Stocks erased nearly all of their losses for the year after investors interpreted comments from the Federal Reserve to mean that an interest rate hike is less likely.
The S&P 500 and the Nasdaq turned positive for the year, erasing all of last month's selloff, while Dow Jones Industrials is still down slightly for the year.
Stocks were powered higher by strength in brokerages and banks, which saw their best performance since July of last year. Financials was the best performing S&P 500 sector, surging more than 2%. Buying was across the board with all of the sectors trading firmly in positive territory. The Dow utilities hit historic highs.
The Dow is now up 337 points, or 2.8%, so far this week, its best three-day performance since June. The average is at its highest level since Feb. 26, the day before the market fell sharply, but still off 0.1% for the year.
The Nasdaq is up 1.7% sor far this year, while the S&P is up 1.2%.
"While the Fed didn't really change its bias, it did look a little less hawkish than in January," Barry Ritholtz, chief market strategist at Ritholtz Research & Analytics, told CNBC.com. "People were looking to see a cut sooner rather than later. We didn't get that but we did get language that dropped the threat of future tightening."
As expected, the Fed kept the overnight lending rate at 5.25% and said it remains more concerned about the risk of inflation than slowing economic growth. Stocks and bonds rallied after the Fed omitted a reference to future tightening, signaling to many investors that the central bank has softened its stance.
"It's very clear that this was the most dovish statement we've had in some time," said Jim Cramer, host of CNBC's Mad Money. "The bond and stock markets are saying, 'ease.' I'm calling for a May cut."
"On balance I think there was more good than bad in the statement," Arthur Hogan, managing director at Jefferies, told CNBC.com. "The Fed sort of leaned in the direction that inflation will ease moving forward and that was reassuring. There was enough balance in the statement to indicate that the Fed is as likely to ease as tighten."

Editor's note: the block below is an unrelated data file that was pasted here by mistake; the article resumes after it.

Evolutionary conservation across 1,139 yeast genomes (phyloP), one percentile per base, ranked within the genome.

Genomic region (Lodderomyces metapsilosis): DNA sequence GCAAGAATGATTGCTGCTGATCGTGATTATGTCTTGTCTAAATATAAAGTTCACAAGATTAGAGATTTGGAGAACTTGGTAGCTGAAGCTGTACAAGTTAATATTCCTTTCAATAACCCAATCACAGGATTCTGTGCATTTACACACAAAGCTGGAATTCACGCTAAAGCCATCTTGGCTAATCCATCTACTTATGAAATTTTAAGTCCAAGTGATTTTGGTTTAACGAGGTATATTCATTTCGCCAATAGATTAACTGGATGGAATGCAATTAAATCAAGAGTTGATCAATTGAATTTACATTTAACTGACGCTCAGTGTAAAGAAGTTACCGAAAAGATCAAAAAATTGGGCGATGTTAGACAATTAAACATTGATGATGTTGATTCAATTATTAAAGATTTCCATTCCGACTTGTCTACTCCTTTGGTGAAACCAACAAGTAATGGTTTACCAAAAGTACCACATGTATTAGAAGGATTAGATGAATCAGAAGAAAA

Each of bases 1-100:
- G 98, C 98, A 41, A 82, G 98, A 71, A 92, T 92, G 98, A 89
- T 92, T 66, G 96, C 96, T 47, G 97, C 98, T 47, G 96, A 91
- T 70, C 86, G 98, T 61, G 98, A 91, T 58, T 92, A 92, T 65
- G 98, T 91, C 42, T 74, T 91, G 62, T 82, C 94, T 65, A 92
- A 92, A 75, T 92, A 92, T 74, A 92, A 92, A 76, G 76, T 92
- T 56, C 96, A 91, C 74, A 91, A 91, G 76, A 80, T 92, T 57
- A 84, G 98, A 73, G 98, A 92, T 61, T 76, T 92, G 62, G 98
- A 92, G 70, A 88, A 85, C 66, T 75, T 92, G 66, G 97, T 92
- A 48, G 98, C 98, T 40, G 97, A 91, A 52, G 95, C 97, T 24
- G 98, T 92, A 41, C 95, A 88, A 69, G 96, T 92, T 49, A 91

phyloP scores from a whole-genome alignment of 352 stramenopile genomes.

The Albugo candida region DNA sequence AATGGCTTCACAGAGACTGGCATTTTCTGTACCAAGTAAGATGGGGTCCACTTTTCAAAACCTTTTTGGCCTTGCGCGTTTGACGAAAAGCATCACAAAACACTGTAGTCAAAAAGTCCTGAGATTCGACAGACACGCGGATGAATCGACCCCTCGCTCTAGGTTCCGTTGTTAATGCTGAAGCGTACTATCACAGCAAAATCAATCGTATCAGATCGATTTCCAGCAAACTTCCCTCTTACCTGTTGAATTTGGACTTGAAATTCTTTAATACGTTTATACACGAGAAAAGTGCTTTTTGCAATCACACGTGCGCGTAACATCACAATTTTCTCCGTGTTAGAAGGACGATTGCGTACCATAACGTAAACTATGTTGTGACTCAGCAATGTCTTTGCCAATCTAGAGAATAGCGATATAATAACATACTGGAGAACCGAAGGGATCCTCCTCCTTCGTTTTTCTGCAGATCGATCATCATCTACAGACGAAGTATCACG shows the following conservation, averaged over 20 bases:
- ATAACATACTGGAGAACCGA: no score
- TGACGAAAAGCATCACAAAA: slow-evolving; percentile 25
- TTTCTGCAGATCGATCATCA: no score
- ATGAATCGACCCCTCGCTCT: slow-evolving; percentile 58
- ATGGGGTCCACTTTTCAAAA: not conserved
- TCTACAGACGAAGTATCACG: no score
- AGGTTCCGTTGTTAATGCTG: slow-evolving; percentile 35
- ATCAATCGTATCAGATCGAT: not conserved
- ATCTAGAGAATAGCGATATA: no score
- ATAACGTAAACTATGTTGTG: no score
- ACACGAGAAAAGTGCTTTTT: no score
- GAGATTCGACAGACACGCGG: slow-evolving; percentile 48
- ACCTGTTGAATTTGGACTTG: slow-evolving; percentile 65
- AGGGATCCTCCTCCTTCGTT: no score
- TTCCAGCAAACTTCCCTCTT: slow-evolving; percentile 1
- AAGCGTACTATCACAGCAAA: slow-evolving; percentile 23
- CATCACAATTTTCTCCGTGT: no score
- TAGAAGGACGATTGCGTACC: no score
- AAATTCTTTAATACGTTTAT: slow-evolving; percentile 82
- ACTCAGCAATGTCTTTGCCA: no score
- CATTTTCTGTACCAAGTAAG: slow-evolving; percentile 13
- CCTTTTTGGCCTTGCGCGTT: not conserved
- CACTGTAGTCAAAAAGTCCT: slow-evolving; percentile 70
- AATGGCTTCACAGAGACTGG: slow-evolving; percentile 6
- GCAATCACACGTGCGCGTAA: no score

Treasury notes rallied, sending yields lower. The Treasury yield curve turned positive after the Fed decision.
Some analysts, however, urged caution.
"I think the response to the Fed statement has been overdone," Al Goldman, chief market strategist at A.G. Edwards, told CNBC.com. "They pointed out that inflation is still a problem. I would preach a little caution short-term, although long-term, I'm still looking for an interest rate cut sometime this summer."
Alcoa pared losses after it weighed on the Dow in early trading after Prudential Equity Group cut its rating on the aluminum industry and downgraded the company's stock.
And FedEx weighed on the Dow Transports after the company said a slowing economy hurt quarterly earnings and could impact its fiscal 2008 growth target.
Tech stocks were a bright spot throughout the session after software company Oracle reported fiscal third-quarter earnings that topped market expectations after the bell Tuesday. Shares of Oracle rose.
Dow transports heavyweight FedEx reported quarterly profit of $1.35 per diluted share. The package delivery company also said it may not meet its fiscal 2008 growth target.
Broker-dealer Morgan Stanley said first-quarter earnings rose 60% on improved trading and banking results.
And in the energy market, New York light crude futures were higher after a buildup in crude oil stocks, but a bullish report for gasoline supplies. European Stocks Finish Mixed
In Europe, London's FTSE-100 and the Frankfurt DAX closed moderately higher, while the Paris CAC-40 closed basically flat.
New details emerged of the potential blockbuster banking deal between Barclays and ABN Amro. If a merger happens the company would be listed in London, the headquarters would be in Amsterdam and the top two jobs will be split between executives at the two companies.
In Germany, retailer Metro fell after it said it sees earnings before interest and tax up 6% to 8% for 2007, shy of market expectations.
And in Spain, clothes retailer Inditex fell. The company reported a 25% rise in 2006 net profit, topping analyst targets, but said it would not meet cost control and sales growth goals until 2008.
China Hits Record High
In Asia, China's main stock index closed at an all-time high thanks to strong performance by real-estate stocks.
Markets in Japan are closed for the Spring Equinox holiday. They will reopen on Thursday.
Australia's S&P/ASX 200 Index shed early gains close lower as investors took a cautious stance ahead of the outcome of the Fed meeting, while a strong Australian dollar hit shares in firms with big U.S. business interests. Mining giant BHP Billiton and fellow global miner Rio Tinto both hung on to gains on stronger metal prices.
In South Korea, the Kospi Index ended marginally lower, erasing early gains, as the firmer won hurt exporters, while disappointed investors booked profits after the benchmark index backed away from resistance at the 1,450 level.
Hong Kong stocks slipped as investors booked profits in China Mobile after its recent run, while China Agri-Industries soared in its listing debut.
Singapore's Straits Times Index rose led by United Overseas Bank and DBS Group after investment bank UBS put out a favorable research report.